Alltrista Corp., soon to be Jarden Corp., plans to use its domestic injection molding capabilities for upcoming projects of Tilia International Inc., its newly acquired home food-preservation business.
At the same time, ``we want materials-based capabilities'' to serve Tilia's manufacturing needs, Martin Franklin, Alltrista's chairman and chief executive officer, said by telephone.
Completed April 24, the $160 million deal significantly enlarges Alltrista's consumer products segment.
Currently, Tilia contracts in China for production of its FoodSaver-brand systems and distributes through a Hayward, Calif., warehouse to numerous retail outlets, said David Brakes, chief operating officer of San Francisco-based Tilia.
``Tilia has a pipeline of products that could be manufactured in the United States,'' Franklin said.
Tilia sells a vacuum-packaging system that uses containers and seven-layer bags, including an oxygen barrier, for saving household food. The first domestic production of a Tilia product should start by year's end at a plant of Greer, S.C.-based Unimark Plastics Co.
``Tilia consumes significant amounts of plastics,'' Unimark President Curt Watkins said by telephone.
Unimark is a division within Alltrista's materials-based segment.
Domestic work for Tilia could increase Unimark volume by 10 percent during the next few years, Franklin said. Unimark had 2001 sales of about $48 million. It employs 250 and operates 100 injection molding presses with clamping forces of 50-1,000 tons at plants in Reedsville, Pa., Springfield, Mo., and Greenville, S.C. Unimark molds parts primarily for the medical, precision consumer, recreational sports and closure markets.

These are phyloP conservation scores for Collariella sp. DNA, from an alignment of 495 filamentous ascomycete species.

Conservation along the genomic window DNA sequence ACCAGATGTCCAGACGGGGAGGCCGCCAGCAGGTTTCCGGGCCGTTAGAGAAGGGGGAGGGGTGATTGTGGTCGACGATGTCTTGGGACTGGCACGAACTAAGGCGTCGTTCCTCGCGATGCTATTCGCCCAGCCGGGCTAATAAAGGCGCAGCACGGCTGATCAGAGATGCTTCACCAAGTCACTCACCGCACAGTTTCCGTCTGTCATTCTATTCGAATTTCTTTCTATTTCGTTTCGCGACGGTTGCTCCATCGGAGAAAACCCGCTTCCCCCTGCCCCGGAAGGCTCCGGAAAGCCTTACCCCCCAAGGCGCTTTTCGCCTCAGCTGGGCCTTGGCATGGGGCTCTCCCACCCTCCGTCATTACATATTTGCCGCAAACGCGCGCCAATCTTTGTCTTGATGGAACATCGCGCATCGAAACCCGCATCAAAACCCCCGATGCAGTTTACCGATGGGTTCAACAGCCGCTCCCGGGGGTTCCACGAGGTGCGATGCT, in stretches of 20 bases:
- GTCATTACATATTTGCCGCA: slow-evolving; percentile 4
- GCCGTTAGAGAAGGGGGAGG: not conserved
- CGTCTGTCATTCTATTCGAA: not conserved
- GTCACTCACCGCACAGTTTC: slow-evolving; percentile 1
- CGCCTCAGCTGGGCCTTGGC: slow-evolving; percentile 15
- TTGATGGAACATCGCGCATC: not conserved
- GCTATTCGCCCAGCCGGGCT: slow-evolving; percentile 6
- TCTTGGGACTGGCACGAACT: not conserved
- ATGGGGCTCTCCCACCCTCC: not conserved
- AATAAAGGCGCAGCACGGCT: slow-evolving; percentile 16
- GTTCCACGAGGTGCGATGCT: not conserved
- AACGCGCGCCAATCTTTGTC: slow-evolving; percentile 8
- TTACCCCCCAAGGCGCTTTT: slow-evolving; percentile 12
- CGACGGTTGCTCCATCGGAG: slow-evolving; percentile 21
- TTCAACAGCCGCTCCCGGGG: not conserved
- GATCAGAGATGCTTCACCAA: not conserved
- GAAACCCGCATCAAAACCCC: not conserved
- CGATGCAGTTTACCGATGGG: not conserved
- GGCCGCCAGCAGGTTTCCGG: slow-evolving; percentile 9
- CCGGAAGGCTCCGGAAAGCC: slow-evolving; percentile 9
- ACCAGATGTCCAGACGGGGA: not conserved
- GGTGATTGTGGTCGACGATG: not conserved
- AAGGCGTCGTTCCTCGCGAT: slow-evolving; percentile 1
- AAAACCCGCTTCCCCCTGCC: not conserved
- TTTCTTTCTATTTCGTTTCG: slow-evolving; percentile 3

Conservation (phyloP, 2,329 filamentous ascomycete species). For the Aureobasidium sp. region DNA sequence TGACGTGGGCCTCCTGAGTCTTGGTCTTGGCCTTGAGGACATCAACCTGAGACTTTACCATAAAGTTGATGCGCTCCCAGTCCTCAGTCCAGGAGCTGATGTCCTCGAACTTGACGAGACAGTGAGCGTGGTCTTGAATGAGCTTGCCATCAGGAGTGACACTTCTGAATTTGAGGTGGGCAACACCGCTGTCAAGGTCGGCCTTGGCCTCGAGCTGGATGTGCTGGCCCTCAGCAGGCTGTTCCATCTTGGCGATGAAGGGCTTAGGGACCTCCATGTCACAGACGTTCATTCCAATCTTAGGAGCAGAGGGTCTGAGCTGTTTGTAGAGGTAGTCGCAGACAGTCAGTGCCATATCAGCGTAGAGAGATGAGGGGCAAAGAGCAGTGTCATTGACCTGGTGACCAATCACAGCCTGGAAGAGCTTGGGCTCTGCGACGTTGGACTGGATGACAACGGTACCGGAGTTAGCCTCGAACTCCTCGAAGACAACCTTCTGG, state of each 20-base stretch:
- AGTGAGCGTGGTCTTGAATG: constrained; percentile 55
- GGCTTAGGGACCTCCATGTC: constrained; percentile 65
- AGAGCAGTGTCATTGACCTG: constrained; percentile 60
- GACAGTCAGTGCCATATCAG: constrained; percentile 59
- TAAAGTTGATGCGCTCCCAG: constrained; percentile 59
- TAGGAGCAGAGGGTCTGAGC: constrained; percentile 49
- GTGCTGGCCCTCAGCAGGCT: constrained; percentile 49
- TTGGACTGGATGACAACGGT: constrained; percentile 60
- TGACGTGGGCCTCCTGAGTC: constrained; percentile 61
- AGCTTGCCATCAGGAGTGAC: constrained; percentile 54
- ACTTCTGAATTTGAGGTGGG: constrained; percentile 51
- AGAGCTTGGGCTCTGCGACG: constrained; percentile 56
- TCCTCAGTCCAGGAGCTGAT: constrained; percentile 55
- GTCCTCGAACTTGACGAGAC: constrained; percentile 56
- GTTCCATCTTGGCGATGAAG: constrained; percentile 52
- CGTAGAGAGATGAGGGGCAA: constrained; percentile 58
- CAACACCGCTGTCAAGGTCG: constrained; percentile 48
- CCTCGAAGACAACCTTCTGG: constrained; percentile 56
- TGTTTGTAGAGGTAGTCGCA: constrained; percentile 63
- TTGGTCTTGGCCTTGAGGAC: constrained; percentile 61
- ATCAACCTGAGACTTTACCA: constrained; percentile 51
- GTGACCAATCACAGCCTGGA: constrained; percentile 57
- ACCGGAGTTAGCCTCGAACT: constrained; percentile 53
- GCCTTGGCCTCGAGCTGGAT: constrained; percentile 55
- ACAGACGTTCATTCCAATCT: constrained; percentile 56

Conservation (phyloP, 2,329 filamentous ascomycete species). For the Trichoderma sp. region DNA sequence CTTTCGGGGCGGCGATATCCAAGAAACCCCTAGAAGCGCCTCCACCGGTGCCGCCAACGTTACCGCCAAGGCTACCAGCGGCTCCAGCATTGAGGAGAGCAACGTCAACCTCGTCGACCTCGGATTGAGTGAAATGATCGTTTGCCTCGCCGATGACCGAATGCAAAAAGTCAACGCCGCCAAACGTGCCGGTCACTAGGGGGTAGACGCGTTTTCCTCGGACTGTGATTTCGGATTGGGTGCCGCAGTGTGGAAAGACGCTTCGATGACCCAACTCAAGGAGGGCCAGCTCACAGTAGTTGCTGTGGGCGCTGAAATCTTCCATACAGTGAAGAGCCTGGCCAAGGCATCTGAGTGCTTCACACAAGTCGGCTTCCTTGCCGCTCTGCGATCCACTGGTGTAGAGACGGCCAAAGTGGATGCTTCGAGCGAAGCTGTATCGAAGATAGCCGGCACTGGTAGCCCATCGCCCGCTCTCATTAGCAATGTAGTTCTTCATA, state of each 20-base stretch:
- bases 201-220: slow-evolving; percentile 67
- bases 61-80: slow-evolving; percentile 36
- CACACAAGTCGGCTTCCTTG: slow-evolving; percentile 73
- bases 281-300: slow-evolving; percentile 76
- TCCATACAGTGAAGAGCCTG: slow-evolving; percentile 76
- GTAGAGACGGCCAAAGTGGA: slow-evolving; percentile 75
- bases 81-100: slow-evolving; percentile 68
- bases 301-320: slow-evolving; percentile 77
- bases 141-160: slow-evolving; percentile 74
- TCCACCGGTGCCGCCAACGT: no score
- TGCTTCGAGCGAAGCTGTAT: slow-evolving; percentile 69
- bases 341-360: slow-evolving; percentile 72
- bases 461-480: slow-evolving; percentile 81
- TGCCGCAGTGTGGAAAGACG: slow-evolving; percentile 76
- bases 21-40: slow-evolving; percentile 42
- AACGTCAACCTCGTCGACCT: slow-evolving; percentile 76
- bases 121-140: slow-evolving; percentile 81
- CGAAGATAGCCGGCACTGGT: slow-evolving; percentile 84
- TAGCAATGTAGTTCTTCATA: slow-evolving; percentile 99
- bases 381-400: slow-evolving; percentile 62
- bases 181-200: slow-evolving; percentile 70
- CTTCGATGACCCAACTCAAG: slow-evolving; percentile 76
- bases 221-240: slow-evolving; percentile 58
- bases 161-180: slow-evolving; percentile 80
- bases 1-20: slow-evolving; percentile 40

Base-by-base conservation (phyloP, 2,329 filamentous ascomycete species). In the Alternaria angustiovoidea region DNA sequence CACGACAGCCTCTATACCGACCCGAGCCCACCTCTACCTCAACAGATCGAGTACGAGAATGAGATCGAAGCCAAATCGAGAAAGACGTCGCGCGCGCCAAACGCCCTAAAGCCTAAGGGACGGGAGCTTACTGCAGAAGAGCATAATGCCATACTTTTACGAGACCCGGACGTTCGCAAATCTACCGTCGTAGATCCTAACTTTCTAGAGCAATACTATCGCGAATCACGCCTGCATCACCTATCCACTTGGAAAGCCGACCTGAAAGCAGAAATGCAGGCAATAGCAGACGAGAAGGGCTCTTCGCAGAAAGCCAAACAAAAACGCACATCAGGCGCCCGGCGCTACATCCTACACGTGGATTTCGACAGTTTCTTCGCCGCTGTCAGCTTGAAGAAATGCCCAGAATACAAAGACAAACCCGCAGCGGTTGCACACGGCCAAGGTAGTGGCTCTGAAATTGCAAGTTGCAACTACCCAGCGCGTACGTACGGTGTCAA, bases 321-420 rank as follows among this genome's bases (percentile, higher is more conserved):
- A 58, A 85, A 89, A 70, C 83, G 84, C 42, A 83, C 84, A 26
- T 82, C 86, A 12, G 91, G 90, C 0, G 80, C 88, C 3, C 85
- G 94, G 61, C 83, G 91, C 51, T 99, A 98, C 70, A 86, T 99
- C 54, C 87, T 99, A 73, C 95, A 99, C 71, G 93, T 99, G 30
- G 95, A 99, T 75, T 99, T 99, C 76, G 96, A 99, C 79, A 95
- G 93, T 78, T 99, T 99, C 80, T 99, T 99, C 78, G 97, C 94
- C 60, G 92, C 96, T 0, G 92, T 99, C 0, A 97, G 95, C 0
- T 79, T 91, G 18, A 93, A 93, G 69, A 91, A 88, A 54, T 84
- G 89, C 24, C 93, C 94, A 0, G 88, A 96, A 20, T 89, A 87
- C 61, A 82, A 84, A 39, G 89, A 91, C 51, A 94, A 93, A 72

Tilia was formed in 1992 and employs 180. Linda Graebner continues as chief executive officer of Tilia, now an Alltrista subsidiary.
Tilia had 2001 sales of $180 million, up from about $110 million the previous year. Replacement bags, sold separately, constitute about 22 percent of sales, according to Brakes.
The United States accounts for 95 percent of Tilia's sales, but other distribution occurs through joint ventures in Europe and elsewhere.
Ball Corp. established Alltrista in 1993 as a publicly traded firm to operate three units including Unimark. Franklin joined Alltrista in September and has overseen an organizational restructuring, divestitures and relocation of its headquarters to Rye, N.Y., from Indianapolis.
Alltrista plans to change its name to Jarden Corp., contingent upon May 30 shareholder approval.
In conjunction with divesting its thermoforming business, Alltrista reported a loss of $85.4 million on 2001 sales of $305 million vs. profit of $4.9 million on 2000 sales of $357.4 million.